By Martin Horn
Criminal sentencing in New York State is opaque and confusing. It is the result of years of ad hoc and piecemeal amendments that have contributed to a sentencing structure in which sentences for violent crimes, sex offenses and drug crimes are determinate, that is, fixed by the judge at sentencing; while those for non-violent offenses are indeterminate, with the date of the inmate’s release determined by the Parole Board.
By William D. Burrell
Research has called into question the effectiveness of other aspects of Megan’s Law, including registration and notification, residence restrictions, enhanced sentences, and revised parole polices. (But as is so often the case, the evidence or lack thereof for the efficacy of a particular public policy has little impact on the longevity of that policy.
One popular policy is lifetime supervision with GPS monitoring. There is some indication that the Supreme Court may join the debate on this issue. The Court recently sent a request for appeal back to the North Carolina Supreme Court with instructions for further consideration and development of a detailed legal record about the case and the issues raised.
By James Doyle
We desperately need jury trials: Their absence is one of an array of developments that has convinced the public—and especially urban minorities—that criminal justice is something that is done to it, not with it, and certainly not for it. The situation in the local justice systems is reminiscent of the situation at NASA in the 1990s that Sidney Dekker describes in his book Safety Differently: Human Factors for a New Era. It explains both how the pressure of caseloads got us to where we are and where that pressure is taking us.
By W. Marvin Dulaney
Most Americans do not know that American police departments have a dual heritage. Most police academies teach new recruits that American police forces drew their inspiration and organizational model from the “London Metropolitan Police,” developed by Sir Robert Peel in Great Britain in 1829. The “bobbies,” as they are still called, were Great Britain’s answer to recurrent labor strikes and urban civil disorders carried out in Great Britain’s urban areas by the working classes. The bobbies were an unarmed police force (as they still are), and they were recruited from members of that nation’s working classes as a way of ensuring that they did not become an elite force that oppressed the lower classes.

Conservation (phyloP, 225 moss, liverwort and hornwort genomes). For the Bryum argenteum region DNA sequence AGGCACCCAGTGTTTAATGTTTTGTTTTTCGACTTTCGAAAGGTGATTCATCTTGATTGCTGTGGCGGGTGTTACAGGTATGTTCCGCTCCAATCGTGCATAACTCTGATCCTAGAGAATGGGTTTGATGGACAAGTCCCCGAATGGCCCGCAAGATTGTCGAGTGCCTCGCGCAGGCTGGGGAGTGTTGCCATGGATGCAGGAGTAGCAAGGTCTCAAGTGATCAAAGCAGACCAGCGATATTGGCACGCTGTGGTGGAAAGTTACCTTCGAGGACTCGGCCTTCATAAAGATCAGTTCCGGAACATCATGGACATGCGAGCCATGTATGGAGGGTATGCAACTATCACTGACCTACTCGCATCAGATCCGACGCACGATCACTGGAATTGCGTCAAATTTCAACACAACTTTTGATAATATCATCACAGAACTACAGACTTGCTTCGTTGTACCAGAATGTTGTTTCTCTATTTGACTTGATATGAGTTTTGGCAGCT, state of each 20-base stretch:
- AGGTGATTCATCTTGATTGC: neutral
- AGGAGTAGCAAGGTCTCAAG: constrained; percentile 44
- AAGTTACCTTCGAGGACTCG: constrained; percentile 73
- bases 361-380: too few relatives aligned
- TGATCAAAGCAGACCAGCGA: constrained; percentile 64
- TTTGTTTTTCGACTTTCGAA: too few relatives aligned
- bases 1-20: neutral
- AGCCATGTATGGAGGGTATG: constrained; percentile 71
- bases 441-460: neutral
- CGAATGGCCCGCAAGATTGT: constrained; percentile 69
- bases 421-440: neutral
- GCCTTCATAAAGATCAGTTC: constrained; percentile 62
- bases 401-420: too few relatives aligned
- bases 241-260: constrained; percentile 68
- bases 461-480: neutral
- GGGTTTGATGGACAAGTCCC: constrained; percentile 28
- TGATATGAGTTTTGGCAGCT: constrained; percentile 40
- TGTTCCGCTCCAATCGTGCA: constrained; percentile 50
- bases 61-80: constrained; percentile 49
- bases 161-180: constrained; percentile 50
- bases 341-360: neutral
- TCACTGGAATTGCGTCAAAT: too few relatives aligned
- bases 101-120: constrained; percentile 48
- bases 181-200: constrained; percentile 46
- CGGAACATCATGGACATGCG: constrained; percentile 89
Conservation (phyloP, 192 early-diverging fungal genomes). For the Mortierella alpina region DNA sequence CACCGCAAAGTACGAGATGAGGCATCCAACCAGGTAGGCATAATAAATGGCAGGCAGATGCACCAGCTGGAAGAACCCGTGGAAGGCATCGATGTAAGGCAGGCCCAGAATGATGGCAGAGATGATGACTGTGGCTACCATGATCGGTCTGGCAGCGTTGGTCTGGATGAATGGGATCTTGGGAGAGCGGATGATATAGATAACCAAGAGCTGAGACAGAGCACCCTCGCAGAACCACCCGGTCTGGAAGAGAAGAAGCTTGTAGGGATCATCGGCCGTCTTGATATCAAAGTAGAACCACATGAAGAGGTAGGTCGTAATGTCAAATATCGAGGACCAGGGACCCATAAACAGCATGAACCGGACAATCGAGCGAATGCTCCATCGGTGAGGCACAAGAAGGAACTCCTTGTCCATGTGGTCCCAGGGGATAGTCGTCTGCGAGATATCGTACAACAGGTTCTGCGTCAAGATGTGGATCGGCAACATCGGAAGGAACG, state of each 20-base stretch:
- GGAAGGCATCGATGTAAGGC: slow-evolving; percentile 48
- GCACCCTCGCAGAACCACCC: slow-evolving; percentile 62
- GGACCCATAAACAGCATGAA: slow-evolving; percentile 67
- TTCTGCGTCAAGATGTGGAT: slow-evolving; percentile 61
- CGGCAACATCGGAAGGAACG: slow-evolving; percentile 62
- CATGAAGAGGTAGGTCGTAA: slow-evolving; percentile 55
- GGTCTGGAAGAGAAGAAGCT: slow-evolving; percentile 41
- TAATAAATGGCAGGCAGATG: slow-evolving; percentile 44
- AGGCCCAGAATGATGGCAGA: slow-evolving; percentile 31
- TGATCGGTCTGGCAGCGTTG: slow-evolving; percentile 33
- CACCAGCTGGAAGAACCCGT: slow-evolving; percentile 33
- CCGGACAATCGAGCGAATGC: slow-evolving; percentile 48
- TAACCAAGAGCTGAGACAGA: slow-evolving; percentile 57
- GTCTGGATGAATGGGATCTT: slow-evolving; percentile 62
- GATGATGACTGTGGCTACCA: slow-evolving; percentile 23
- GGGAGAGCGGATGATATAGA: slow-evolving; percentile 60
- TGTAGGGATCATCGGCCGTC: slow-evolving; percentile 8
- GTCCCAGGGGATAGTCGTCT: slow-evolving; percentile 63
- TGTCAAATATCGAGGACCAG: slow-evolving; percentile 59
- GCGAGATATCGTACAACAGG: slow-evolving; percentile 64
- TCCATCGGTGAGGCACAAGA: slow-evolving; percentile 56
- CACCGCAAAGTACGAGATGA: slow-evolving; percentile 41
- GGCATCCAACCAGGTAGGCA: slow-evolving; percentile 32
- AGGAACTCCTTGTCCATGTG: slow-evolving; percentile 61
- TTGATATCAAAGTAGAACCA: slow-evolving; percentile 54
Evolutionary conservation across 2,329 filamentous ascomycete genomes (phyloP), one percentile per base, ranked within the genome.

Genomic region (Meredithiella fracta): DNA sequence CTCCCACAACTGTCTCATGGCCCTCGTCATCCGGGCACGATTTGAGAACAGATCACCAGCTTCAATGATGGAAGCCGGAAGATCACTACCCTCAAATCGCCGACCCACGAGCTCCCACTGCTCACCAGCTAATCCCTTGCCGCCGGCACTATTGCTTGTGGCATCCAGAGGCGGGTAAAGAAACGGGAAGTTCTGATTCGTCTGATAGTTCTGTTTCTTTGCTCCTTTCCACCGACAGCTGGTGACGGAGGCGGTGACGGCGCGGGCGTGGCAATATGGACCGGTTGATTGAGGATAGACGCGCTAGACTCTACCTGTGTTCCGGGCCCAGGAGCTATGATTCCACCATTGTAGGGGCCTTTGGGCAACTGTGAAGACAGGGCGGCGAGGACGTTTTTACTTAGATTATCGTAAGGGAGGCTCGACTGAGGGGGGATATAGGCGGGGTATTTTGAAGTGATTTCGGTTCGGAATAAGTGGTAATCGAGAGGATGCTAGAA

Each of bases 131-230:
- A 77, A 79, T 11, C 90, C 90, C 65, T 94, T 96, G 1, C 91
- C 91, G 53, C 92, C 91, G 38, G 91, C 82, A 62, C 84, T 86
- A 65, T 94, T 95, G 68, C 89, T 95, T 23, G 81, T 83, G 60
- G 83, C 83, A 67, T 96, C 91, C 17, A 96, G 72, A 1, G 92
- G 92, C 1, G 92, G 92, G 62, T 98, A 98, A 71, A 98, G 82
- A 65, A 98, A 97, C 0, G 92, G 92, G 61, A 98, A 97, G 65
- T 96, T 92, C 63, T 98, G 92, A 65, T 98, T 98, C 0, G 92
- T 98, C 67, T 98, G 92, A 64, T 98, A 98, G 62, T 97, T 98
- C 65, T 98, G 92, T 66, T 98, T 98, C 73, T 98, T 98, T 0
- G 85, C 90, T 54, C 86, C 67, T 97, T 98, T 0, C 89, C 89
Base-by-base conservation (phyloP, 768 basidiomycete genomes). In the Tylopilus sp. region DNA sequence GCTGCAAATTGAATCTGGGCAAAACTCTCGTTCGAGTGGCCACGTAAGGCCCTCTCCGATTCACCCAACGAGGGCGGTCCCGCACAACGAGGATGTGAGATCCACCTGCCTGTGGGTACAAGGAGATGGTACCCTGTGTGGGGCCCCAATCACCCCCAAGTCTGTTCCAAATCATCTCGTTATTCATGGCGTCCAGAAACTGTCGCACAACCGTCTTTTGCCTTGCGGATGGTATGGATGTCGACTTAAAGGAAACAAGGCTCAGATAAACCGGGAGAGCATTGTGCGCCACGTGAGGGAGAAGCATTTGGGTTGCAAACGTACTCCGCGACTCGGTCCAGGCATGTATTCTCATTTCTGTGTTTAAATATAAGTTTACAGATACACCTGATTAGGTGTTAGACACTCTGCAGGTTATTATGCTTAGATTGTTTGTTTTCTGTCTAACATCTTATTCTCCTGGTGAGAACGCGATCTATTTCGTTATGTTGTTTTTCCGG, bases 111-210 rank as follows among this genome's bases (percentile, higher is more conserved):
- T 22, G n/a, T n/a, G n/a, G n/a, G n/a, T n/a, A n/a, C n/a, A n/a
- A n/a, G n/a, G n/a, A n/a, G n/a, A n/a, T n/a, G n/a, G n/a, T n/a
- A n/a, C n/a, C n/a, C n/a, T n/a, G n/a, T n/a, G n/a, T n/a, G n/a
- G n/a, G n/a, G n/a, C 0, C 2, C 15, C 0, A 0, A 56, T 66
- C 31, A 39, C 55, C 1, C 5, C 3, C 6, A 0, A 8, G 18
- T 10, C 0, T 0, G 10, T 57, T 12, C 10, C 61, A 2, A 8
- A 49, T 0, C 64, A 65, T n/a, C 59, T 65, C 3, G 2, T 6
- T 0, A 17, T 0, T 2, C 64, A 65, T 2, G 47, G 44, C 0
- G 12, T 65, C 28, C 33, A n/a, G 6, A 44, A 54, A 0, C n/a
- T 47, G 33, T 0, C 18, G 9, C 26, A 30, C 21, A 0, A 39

By Irene M. Keeley
In the following months, thousands more inmates will be released. The vast majority will require supervision by a federal probation officer. And this is not a short term concern: The average term of supervision for drug trafficking offenders is nearly four and a half years. The President’s clemency initiative, although off to a slow start, may very well accelerate in the coming months, and congressional proposals to release lower-risk inmates from custody, if enacted, will send thousands more offenders back into the community.
By Erin Thompson